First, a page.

Saturday, September 14, 2013

The State of Things- A First Year PhD Student Looks at the #MLAJIL

The MLA Job List went live yesterday.
And the influx simultaneously crashed the site, the Chronicle (for posting about the site), and resulted in a flood of gloom and doom on Twitter.
As a first year PhD student, it's enough to make some throw their hands up in the air and despair.

One of my professors started our first class The Paper Chase style- look to your left, look to your right, some of you won't be here...He said there were eight students in his cohort, and two actually earned their PhDs. And that was a decade ago. That's a 25% success rate. There are 7 PhD students in my cohort, equally divided between American and British literary studies. There's one medievalist, and I am the only one straddling the medieval/Early Modern age.

I'm two years away from being on the job market. But I think it's important to know what the trends are. One of the biggest, as pointed out on a list-serv I follow this week, is the collapsing of time periods. Some see this as eradicating fields or reducing them, some see it as an opportunity to study works more in context. I'm in favor of it, only because my dissertation spans Old Norse up through Milton's Paradise Lost, so I'm all in favor of long centuries, because it means my research will fit the current trends.
So, I put in my search criteria (or what will be my search criteria in two years).

This search resulted in 97 hits. 23 of which I'd be qualified for:
  • Early 17th century
  • Late Medieval
  • Shakespeare/Early Modern
  • Late Medieval
  • Medieval Literature (4) (1 visiting)
  • Early Modern British Literature
  • Early English
  • Early British Literature
  • Medieval English Literature
  • Early Modern II
  • Shakespeare
  • Medieval Literature and Culture
  • British Medieval Literature (2)
  • Renaissance/Early Modern (2)
  • British Literature before 1900
  • Medieval Intellectual and Cultural History
There are roughly one hundred R1 universities in the United States. If my professor's math holds true (and it seems 25% is about right), that's 200-300 PhDs every year competing for the listed jobs. That doesn't include the hundreds of PhDs that for the last several years have not been able to find jobs, and are also in competition for these jobs. Most estimates say that for every position, there are 300-400 applicants.

So, if we assume that each of these applicants satisfies the basic requirements (PhD, publishing credits, teaching experience) then how to distinguish yourself from the rest of the pack? What, in this economy, and with this job market, distinguishes one candidate over another?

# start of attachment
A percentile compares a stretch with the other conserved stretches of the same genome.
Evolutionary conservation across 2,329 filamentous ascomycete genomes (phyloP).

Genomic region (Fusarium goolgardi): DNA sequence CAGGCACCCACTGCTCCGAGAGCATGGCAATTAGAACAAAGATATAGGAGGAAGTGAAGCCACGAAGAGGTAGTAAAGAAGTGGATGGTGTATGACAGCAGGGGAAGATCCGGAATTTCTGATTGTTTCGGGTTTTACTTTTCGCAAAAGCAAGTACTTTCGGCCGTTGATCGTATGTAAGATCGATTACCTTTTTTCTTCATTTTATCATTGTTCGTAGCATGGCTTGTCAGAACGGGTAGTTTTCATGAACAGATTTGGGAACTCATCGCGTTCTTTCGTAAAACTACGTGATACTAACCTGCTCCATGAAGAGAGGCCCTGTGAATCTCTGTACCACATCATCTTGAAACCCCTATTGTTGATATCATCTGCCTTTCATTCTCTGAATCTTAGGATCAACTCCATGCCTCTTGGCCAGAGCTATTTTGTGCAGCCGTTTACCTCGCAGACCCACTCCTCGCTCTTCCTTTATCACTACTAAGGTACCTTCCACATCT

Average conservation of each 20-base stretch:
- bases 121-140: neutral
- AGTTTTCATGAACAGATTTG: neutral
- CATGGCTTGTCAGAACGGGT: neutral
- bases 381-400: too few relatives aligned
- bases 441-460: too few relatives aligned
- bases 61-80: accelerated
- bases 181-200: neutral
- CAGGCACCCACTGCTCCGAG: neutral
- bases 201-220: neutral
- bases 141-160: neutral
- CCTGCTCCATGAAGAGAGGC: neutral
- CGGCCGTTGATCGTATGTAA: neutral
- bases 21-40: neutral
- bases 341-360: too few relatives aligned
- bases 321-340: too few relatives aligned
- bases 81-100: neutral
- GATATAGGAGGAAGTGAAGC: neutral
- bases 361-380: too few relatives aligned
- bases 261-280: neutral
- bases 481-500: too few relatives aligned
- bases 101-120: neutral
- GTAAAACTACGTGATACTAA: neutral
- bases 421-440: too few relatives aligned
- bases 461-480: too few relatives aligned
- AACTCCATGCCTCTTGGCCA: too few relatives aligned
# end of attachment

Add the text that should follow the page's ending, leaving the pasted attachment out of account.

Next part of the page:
To phrase it more selfishly, and succinctly, what can I, as a first year PhD student, do to make me the most attractive candidate you've ever seen?
  • Will more publication credits help?
  • Better networking?
  • Does the long view of my research help?
I will be the first to tell you that I ignore a lot of the "Don't Go To Grad School" arguments (obviously, I'm in my first year of my PhD program). But not because I think they aren't valid. I do think English faculty has more of a responsibility to clarify for undergrads the economy, and what it means. I do think students need to know that their Dead Poets Society ideals of teaching are not the reality. I think there should be more opportunities, and press, for altac careers.
But I'm not a doe-eyed 22 year old. I'm 37. I have a Masters in Education, and one in English Literature. I have twelve years of teaching experience at the high school and college level. I worked as an independent scholar, presenting at conferences, and publishing, before I even entered my PhD program. I have retirement savings, socked away to both pad my TAship while I'm completing my PhD program, and to fund my job search in the future. I own a house. I've been in the work force, I have real world experience, and I have the work ethic. If everything goes well, I'll comp next Spring, and defend my dissertation a year later.

So here's my question for the universe- if you've been on hiring committees, or been through the process yourself recently- what distinguishes candidates? How did you decide to hire your new professors? What counted?
In a field so glutted with qualified applicants, how much of this is a crap shoot, and how much depended on a single thing?

Friday, September 6, 2013

Pope Joan Presentation

So I'm having a good week. Rocked my Old Norse quiz. Had a very productive conference with one of my professors. Last night I rocked my Pope Joan presentation for my Uppity Medieval Women class.